Cookies on this website
We use cookies to ensure that we give you the best experience on our website. If you click 'Continue' we'll assume that you are happy to receive all cookies and you won't see this message again. Click 'Find out more' for information on how to change your cookie settings.

Researchers at the University of Oxford have developed a mindfulness training specifically for people with irritable bowel syndrome.

We are interested in finding out if this training is effective at reducing the symptoms of IBS and how the training achieves its effects. Interested? Please keep on reading to find out what is involved for you:

What is involved?

  • A six week mindfulness course
  • Regular study assessments

About the mindfulness course

Mindfulness for IBS is a new mindfulness course specifically for people with irritable bowel syndrome. The course consists of 6 x 2 hour group sessions over 6-7 weeks. During the course you will develop awareness of your mind and body through the cultivation of mindful awareness. The aim of the course is to reduce the symptoms of IBS and help you increase your mental and physical wellbeing.

Study Participation: The course is provided at no cost to you as participant

About the assessments

You will be asked to do 3 assessment visits at the Department of Experimental Psychology and 4-8 online questionnaires before, during and after the course. Each assessment visit takes 1-1.5 hours. Each questionnaire takes 30-45 minutes.

Are you eligible? 

  • Do you have a diagnosis of IBS?
  • Are you interested in trying mindfulness as a treatment for IBS?
  • Are you a woman between 18 and 65 years of age?

Location

Course: Oxford Mindfulness Centre, Oxford University

Assessments: Department of Experimental Psychology, Oxford University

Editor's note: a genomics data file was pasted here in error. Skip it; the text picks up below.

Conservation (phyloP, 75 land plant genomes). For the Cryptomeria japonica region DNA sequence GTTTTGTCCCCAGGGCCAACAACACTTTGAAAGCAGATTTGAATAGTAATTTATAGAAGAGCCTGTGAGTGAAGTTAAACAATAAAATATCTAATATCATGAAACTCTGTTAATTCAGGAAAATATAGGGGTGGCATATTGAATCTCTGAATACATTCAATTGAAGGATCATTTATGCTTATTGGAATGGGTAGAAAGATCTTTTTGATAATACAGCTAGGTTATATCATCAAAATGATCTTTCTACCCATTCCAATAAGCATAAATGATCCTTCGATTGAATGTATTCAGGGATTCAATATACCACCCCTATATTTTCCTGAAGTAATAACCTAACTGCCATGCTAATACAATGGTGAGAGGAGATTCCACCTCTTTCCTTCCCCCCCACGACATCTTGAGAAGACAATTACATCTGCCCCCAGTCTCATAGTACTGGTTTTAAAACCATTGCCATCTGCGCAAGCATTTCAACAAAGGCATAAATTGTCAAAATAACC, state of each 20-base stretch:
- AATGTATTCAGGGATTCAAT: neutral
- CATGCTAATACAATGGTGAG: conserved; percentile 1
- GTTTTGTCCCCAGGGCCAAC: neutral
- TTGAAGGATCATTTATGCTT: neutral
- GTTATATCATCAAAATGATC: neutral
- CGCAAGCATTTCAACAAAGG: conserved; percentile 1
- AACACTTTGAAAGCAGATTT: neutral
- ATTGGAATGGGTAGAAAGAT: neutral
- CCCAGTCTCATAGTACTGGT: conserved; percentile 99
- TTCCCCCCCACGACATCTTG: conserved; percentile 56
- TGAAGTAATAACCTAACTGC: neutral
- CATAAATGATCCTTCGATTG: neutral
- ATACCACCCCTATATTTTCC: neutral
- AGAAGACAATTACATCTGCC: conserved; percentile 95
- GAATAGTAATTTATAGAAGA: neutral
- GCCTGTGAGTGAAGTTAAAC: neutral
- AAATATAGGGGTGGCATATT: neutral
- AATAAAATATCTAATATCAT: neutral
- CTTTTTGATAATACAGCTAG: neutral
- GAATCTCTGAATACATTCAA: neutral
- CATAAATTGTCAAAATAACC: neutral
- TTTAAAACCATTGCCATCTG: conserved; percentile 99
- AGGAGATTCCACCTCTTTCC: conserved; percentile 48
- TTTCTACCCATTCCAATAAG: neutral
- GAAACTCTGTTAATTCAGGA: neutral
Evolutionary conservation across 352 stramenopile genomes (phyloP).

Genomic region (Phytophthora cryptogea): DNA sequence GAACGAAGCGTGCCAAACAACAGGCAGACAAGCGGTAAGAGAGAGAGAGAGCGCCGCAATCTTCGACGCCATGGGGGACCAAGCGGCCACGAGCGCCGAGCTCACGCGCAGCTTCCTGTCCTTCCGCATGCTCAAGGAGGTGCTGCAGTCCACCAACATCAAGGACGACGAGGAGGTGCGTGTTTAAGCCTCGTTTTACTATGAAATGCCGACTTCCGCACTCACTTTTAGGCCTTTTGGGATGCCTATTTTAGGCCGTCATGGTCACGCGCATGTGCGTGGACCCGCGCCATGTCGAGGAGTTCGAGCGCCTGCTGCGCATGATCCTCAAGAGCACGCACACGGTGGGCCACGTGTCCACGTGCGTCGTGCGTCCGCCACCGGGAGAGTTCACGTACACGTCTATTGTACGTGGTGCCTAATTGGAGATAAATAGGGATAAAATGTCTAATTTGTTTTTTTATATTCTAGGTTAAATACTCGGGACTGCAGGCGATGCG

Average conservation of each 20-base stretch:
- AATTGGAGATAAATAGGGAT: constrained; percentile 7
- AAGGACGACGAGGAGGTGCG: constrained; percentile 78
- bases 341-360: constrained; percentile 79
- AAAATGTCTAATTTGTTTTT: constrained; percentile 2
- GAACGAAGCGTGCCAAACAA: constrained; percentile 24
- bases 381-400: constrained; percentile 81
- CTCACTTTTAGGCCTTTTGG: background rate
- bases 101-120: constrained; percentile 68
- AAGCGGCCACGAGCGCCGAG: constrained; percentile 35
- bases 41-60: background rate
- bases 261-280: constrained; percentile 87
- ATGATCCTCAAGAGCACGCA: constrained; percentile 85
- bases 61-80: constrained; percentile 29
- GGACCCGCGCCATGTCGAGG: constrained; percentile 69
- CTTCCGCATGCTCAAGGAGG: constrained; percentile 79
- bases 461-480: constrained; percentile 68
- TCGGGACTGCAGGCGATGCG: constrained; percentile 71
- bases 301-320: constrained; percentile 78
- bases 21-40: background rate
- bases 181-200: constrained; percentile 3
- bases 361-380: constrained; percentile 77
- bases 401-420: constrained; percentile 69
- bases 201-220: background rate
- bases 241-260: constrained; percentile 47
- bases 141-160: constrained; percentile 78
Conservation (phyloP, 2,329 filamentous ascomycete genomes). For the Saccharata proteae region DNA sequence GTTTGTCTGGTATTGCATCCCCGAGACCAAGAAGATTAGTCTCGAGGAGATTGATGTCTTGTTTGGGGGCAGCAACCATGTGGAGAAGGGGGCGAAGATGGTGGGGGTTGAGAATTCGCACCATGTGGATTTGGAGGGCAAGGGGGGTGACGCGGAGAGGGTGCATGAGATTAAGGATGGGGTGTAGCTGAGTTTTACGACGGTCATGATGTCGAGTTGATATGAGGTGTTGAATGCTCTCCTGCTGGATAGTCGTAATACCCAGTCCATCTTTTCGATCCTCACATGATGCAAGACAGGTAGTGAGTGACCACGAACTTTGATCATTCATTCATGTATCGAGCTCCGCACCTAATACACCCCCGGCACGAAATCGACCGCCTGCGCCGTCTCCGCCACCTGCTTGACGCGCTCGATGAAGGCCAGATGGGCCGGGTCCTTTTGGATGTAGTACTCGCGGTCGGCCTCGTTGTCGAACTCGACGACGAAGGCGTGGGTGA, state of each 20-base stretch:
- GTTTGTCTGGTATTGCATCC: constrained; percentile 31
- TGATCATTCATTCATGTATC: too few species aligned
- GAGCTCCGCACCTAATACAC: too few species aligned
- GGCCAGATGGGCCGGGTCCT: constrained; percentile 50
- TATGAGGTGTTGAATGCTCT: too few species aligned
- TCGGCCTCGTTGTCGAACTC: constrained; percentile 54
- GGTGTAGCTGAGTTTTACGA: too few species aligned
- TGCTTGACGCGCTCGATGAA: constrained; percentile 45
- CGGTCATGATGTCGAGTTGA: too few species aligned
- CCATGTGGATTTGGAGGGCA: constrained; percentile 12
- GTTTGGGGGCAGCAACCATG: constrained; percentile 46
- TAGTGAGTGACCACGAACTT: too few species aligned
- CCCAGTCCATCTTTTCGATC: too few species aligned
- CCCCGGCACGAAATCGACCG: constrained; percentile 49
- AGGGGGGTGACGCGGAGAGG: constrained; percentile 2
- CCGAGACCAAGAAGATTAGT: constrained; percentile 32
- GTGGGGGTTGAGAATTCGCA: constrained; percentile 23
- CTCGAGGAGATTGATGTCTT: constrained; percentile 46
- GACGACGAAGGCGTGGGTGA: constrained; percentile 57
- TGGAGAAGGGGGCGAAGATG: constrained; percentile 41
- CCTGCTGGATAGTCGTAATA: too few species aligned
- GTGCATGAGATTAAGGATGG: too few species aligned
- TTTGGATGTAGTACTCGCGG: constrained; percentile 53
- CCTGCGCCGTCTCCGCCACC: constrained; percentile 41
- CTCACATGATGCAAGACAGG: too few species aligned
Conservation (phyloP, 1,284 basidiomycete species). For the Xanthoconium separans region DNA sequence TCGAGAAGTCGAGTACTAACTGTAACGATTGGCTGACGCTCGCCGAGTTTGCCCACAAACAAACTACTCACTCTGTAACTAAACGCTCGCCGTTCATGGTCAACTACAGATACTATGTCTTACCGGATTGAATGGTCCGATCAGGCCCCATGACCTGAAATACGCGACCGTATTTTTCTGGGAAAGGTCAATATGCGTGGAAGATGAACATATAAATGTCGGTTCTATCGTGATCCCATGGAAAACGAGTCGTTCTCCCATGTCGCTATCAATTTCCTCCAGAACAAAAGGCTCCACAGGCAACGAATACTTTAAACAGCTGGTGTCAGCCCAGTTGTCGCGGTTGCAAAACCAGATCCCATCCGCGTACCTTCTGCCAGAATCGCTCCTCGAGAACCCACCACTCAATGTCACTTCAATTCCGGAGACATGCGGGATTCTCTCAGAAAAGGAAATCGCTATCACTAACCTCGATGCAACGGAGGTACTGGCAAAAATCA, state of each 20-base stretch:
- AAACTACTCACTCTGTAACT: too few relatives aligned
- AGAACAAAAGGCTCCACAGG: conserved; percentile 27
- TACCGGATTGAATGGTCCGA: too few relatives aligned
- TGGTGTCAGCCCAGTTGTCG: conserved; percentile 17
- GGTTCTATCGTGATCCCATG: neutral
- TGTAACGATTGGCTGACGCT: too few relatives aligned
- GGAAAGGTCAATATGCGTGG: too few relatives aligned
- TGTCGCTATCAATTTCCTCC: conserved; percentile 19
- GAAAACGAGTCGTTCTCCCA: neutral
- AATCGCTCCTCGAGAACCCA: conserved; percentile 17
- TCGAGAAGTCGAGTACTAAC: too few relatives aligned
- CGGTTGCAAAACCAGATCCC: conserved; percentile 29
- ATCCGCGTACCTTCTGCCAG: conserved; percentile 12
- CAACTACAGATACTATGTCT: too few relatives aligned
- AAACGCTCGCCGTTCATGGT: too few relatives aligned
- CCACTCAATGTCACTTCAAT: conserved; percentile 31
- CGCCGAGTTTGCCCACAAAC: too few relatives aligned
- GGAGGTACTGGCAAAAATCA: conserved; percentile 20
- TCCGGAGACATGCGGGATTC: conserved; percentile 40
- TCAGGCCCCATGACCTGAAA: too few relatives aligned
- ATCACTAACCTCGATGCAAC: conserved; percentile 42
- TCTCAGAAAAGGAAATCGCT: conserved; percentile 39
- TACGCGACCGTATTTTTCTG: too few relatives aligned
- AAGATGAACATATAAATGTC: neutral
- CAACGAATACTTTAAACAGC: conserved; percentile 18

Dates and Registration

To find out more about the study, when the courses take place and to register, please contact Julia Henrich via email Julia.Henrich@psy.ox.ac.uk.

You can also sign up online.

 

NHS REC Reference: REC: South Central – Oxford A, 15/SC/0618

Similar stories

Oxford Researchers elected to Royal Society

Awards and Appointments General

Six scientists from the University of Oxford, including Professor Adrian Hill and Professor Frances Platt from the Medical Sciences Division, have joined the Royal Society as Fellows.

Student Prizes for Biomedical Sciences and Medicine 2020-2021

Awards and Appointments General

Congratulations to all our Biomedical Sciences students and Medicine students who have been awarded prizes during the 2020-2021 academic year.

Multi-partner 'OpenMind' consortium to develop technology for new generation of neurostimulation devices

General Research

Investigators at the University of Oxford, University of California San Francisco (UCSF), Brown University and the Mayo Clinic have joined forces to develop open-source technology platforms for a new generation of neurostimulation devices that not only provide stimulation to the brain but also sense, record, and stream brain activity.

Why we must expand newborn screening

General Research

Professor Laurent Servais of the Department of Paeditrics writes for the Oxford Science Blog on why it is important that we become much more efficient in the diagnosis of treatable conditions and in the treatment of these diseases.

Top place for Oxford Clinical Medical Student in prestigious national Ophthalmology Duke Elder Prize Examination

Awards and Appointments General

Sixth year Clinical Medical student, Ryan Purdy (Worcester College), placed first in the Royal College of Ophthalmology's annual Prize Examination.